(This is the first of two articles about changes in standardized tests/ student assessments for elementary through high school students, including the PARCC and SAT tests. Part two, “The New SAT Will Premiere in Spring, 2016,” will follow in April, so be sure to check back.)
What is the PARCC Test?
The Partnership for Assessment of Readiness for College and Careers (PARCC) test will replace the NJ ASK assessment in the 2014 to 2015 school year. The PARCC is a standardized, computer-based test administered via computers each spring to students from 3rd to 11th grade to assess their skills and knowledge in mathematics and English language arts/ literacy. The knowledge and skills assessed on the PARCC test are aligned with the newly implemented Common Core State Standards (CCSS).
The new CCSS clearly identify learning goals in mathematics and English language arts/ literacy for students, educators, and parents so everyone is on the same page. To date, 44 states, including New Jersey, have adopted the CCSS to establish what students should know and be able to do academically at each grade level from kindergarten through 12th grade in order to be prepared for college and/ or careers upon high school graduation. School districts in participating states will then build their curricula around these standards. The CCSS ensure all students will learn the identified set of standards at each grade level, which provides uniformity in learning from state to state and district to district.
How Is the PARCC Test Different from the NJ ASK Test?
The PARCC test will be administered to assess student learning according to the CCSS and what is actually learned in the classroom. Before the CCSS and PARCC, standardized assessments were not necessarily testing students on what they had specifically learned in school lessons; there was not a clearly defined link between the curriculum/ classroom lessons and standardized tests such as the NJ ASK. Additionally, the PARCC test is computerized, whereas the NJ ASK did not incorporate technology.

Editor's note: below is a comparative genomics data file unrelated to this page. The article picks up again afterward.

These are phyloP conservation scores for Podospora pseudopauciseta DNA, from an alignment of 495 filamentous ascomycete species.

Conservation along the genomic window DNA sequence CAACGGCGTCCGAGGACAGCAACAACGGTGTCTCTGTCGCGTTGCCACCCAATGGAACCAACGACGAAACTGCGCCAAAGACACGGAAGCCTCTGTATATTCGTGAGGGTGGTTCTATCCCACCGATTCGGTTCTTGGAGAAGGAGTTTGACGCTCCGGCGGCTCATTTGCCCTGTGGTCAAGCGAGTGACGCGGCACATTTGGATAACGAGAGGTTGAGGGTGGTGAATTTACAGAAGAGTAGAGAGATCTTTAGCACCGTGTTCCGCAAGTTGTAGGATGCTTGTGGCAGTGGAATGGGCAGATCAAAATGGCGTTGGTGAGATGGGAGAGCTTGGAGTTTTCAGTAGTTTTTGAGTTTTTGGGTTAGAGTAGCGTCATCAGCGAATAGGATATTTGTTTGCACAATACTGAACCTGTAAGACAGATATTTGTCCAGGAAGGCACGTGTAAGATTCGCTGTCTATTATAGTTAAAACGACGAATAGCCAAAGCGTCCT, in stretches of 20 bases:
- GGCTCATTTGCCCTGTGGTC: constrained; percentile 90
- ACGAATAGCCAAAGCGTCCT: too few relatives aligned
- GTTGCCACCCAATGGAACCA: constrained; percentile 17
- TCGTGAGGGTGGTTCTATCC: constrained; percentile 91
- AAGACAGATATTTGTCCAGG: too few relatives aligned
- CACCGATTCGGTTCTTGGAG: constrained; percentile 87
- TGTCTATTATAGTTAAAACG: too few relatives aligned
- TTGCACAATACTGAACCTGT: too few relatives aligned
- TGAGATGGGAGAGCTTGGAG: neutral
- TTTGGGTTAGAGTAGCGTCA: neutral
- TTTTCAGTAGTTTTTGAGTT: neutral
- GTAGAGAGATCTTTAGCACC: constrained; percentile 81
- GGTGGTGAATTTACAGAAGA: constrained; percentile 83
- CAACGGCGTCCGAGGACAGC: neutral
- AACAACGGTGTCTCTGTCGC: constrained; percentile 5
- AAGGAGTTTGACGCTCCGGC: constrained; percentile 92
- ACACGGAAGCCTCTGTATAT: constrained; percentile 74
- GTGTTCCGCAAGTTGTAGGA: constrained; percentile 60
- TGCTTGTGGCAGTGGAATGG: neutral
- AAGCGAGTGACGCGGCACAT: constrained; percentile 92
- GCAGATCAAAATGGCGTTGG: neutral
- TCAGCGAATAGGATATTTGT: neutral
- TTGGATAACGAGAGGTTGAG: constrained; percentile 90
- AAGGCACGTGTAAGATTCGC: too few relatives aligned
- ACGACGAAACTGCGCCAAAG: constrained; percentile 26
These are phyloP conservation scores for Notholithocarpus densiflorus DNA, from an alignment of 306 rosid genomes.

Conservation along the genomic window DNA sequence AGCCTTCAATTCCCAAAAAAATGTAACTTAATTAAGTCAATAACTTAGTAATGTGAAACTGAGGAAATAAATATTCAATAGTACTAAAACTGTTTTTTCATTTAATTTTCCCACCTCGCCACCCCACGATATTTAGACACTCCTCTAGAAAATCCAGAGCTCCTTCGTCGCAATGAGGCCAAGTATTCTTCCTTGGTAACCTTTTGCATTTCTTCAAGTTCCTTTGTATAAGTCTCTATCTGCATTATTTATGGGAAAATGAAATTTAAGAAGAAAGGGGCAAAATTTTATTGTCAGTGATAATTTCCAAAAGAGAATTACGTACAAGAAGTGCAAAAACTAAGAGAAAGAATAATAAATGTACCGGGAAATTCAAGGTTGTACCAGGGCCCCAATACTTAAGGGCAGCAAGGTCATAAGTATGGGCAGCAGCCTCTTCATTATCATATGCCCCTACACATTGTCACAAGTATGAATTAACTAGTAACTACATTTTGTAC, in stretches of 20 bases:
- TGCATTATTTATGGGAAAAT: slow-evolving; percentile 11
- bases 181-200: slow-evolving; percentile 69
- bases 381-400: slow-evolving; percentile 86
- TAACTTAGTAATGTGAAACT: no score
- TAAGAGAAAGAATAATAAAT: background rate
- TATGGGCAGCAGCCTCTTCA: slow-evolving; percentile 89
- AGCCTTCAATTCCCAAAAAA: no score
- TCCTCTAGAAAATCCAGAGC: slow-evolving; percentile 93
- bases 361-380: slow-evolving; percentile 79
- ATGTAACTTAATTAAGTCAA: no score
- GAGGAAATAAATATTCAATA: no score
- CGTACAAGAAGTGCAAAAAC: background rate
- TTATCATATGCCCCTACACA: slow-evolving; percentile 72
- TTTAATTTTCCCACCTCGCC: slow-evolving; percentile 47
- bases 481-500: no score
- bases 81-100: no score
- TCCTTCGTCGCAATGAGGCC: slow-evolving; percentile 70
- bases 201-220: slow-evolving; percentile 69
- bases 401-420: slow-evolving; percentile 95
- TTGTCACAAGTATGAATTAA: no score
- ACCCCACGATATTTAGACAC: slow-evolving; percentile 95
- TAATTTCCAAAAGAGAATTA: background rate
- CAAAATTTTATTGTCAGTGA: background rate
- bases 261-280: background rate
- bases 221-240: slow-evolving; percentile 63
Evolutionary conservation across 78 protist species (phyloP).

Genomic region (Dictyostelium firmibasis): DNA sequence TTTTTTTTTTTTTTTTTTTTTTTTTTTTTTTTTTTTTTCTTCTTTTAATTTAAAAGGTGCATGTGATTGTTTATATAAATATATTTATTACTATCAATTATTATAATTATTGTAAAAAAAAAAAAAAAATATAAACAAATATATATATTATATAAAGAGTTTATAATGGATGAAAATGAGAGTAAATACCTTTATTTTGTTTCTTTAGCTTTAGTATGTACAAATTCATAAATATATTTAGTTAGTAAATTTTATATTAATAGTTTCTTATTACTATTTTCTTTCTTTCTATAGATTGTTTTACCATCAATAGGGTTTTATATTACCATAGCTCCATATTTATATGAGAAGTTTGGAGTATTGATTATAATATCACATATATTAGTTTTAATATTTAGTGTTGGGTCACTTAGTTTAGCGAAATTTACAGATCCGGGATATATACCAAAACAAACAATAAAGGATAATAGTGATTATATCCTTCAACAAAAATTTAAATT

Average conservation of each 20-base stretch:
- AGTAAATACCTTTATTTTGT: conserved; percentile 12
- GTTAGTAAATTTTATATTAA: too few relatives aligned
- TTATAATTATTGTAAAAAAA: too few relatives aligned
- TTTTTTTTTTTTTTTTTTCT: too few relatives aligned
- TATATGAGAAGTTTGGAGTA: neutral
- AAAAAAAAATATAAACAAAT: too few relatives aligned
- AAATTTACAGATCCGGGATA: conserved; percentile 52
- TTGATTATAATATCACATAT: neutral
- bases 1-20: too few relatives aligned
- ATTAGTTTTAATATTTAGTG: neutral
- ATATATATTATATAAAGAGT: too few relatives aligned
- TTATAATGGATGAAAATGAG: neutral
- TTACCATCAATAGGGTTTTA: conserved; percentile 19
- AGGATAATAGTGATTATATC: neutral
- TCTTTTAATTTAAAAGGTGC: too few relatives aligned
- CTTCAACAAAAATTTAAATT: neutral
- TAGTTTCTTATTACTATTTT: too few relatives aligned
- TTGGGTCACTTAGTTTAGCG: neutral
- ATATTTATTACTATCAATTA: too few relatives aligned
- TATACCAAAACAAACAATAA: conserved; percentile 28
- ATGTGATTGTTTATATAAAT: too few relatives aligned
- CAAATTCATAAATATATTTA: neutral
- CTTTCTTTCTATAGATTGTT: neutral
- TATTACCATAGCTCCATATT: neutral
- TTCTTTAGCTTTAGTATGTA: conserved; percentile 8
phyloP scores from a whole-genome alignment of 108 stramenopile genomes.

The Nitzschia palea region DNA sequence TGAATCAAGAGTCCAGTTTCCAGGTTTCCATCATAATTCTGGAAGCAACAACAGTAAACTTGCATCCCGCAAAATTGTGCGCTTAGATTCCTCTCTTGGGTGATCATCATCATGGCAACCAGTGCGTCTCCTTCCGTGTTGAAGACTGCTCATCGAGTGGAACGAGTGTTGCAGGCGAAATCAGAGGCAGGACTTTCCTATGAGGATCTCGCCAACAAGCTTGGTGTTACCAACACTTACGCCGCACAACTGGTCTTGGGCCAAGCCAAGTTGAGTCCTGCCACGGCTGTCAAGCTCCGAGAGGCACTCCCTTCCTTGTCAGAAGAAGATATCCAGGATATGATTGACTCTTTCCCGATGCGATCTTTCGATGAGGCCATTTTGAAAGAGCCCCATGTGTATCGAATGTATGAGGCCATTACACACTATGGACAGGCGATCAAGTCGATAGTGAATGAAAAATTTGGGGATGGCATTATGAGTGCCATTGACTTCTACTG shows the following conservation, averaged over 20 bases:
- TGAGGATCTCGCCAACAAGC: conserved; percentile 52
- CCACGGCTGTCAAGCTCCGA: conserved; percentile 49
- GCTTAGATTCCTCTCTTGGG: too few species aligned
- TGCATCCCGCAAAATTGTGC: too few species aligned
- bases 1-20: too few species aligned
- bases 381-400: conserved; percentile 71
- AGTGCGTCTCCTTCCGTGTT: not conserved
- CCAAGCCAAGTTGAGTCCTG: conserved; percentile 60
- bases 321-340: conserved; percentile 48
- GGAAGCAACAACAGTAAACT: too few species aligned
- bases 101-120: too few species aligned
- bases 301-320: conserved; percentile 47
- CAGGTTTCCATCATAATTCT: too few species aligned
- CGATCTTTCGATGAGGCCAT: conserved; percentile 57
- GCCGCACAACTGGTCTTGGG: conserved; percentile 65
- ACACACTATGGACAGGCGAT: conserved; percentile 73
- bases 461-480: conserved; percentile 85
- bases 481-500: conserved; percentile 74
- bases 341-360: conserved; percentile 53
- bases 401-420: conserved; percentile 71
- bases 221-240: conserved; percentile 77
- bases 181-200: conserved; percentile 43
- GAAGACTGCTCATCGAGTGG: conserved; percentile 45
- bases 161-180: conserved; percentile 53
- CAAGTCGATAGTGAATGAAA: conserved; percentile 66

The new CCSS implement a rigorous continuum of learning and identify what skills and knowledge students from kindergarten through 12th grade need to learn in order to be adequately prepared for college and careers. In this way, as students progress to the next grade, their learning will be based on the prior knowledge and skills from earlier grades. The standards are planned so that students’ learning builds from year to year; all knowledge and skills necessary for college and career readiness are learned by high school graduation. Remedial and supplemental learning strategies will be implemented as needed for individual students to help them master the CCSS-defined learning milestones and attain these PARCC-assessed goals to keep learning on track for future success.
Which Students Will Take the PARCC?
Currently, the PARCC test will be administered to 3rd through 11th graders in participating states, including New Jersey. Individualized Education Plans (IEPs) may require PARCC-testing modifications, such as adjusted time limits and different means for taking the test.
What to Expect in the PARCC Test English Language Arts/ Literacy Sections
The PARCC test’s English language arts/ literacy sections will present students with more rigorous and complex reading passages indicative of the new CCSS literacy standards for each grade level. The students will refer to the text given to answer series of multiple choice questions, as well as to compose extended written responses.
The PARCC test will feature fewer questions than the NJ ASK, but the questions will be higher quality, multi-level, and rooted in the text provided. To answer questions on the PARCC test, students will use higher-order reasoning and thinking skills, such as application, critical analysis, creation, evaluation, and extension rather than simple fact recollection, interpretation, and summarization.
Written responses will be solidly constructed using text-based evidence to prove students’ answers. Reading passages will represent a variety of non-fiction topics from multiple subject areas, such as science, history, and literature. Students will often receive several different reading passages centered around a central theme or topic. With the PARCC, students will no longer be asked to compose narrative-type responses or persuasive responses with arguments strictly constructed from memory.
All About Writing offers writing tutoring services for students of all ages that incorporate the strong writing skills demanded by the new CCSS and PARCC test, as well as the SATs. Students learn to be critical thinkers and compose responses that prove and substantiate their viewpoints using text and intelligent support.
Learn more about All About Writing and owner Christa Riddle at www.allaboutwritingconsulting.com. Remember, with All About Writing, writing help is just a call or click away! Call us today to schedule your free consultation and get your project underway. We are here to assist with any phase of the project.
-by Christa Riddle